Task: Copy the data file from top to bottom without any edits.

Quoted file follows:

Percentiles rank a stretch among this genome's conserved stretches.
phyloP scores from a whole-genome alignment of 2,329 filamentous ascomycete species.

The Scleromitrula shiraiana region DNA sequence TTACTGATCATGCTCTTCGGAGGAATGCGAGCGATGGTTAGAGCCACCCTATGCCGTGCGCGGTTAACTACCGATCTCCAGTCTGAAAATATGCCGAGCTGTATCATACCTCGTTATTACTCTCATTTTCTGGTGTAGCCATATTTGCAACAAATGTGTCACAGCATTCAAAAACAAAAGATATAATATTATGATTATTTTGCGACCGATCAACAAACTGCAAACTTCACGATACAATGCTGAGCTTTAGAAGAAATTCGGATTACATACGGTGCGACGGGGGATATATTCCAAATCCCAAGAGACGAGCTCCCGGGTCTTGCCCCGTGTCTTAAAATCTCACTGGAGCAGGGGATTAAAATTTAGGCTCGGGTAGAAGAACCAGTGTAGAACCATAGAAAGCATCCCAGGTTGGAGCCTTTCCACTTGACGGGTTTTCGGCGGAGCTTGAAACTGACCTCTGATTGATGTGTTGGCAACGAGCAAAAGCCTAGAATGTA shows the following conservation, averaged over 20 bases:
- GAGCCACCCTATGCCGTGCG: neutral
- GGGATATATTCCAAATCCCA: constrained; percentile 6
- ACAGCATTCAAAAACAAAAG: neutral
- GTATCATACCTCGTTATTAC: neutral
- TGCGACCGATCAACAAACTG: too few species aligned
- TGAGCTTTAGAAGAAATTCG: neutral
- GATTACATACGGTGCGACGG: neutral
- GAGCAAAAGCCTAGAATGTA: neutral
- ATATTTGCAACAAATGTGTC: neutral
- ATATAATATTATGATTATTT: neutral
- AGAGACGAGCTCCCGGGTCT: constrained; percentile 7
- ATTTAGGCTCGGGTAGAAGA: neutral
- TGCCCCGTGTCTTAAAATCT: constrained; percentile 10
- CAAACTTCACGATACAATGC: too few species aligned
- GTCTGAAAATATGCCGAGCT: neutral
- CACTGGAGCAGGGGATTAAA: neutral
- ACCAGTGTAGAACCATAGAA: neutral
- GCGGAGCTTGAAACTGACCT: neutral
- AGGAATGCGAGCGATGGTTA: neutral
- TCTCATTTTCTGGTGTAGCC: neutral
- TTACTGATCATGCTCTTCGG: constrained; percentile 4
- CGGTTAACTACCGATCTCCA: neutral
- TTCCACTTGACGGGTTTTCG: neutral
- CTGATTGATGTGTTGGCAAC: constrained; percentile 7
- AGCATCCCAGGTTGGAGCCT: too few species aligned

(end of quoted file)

Percentiles rank a stretch among this genome's conserved stretches.
phyloP scores from a whole-genome alignment of 2,329 filamentous ascomycete species.

The Scleromitrula shiraiana region DNA sequence TTACTGATCATGCTCTTCGGAGGAATGCGAGCGATGGTTAGAGCCACCCTATGCCGTGCGCGGTTAACTACCGATCTCCAGTCTGAAAATATGCCGAGCTGTATCATACCTCGTTATTACTCTCATTTTCTGGTGTAGCCATATTTGCAACAAATGTGTCACAGCATTCAAAAACAAAAGATATAATATTATGATTATTTTGCGACCGATCAACAAACTGCAAACTTCACGATACAATGCTGAGCTTTAGAAGAAATTCGGATTACATACGGTGCGACGGGGGATATATTCCAAATCCCAAGAGACGAGCTCCCGGGTCTTGCCCCGTGTCTTAAAATCTCACTGGAGCAGGGGATTAAAATTTAGGCTCGGGTAGAAGAACCAGTGTAGAACCATAGAAAGCATCCCAGGTTGGAGCCTTTCCACTTGACGGGTTTTCGGCGGAGCTTGAAACTGACCTCTGATTGATGTGTTGGCAACGAGCAAAAGCCTAGAATGTA shows the following conservation, averaged over 20 bases:
- GAGCCACCCTATGCCGTGCG: neutral
- GGGATATATTCCAAATCCCA: constrained; percentile 6
- ACAGCATTCAAAAACAAAAG: neutral
- GTATCATACCTCGTTATTAC: neutral
- TGCGACCGATCAACAAACTG: too few species aligned
- TGAGCTTTAGAAGAAATTCG: neutral
- GATTACATACGGTGCGACGG: neutral
- GAGCAAAAGCCTAGAATGTA: neutral
- ATATTTGCAACAAATGTGTC: neutral
- ATATAATATTATGATTATTT: neutral
- AGAGACGAGCTCCCGGGTCT: constrained; percentile 7
- ATTTAGGCTCGGGTAGAAGA: neutral
- TGCCCCGTGTCTTAAAATCT: constrained; percentile 10
- CAAACTTCACGATACAATGC: too few species aligned
- GTCTGAAAATATGCCGAGCT: neutral
- CACTGGAGCAGGGGATTAAA: neutral
- ACCAGTGTAGAACCATAGAA: neutral
- GCGGAGCTTGAAACTGACCT: neutral
- AGGAATGCGAGCGATGGTTA: neutral
- TCTCATTTTCTGGTGTAGCC: neutral
- TTACTGATCATGCTCTTCGG: constrained; percentile 4
- CGGTTAACTACCGATCTCCA: neutral
- TTCCACTTGACGGGTTTTCG: neutral
- CTGATTGATGTGTTGGCAAC: constrained; percentile 7
- AGCATCCCAGGTTGGAGCCT: too few species aligned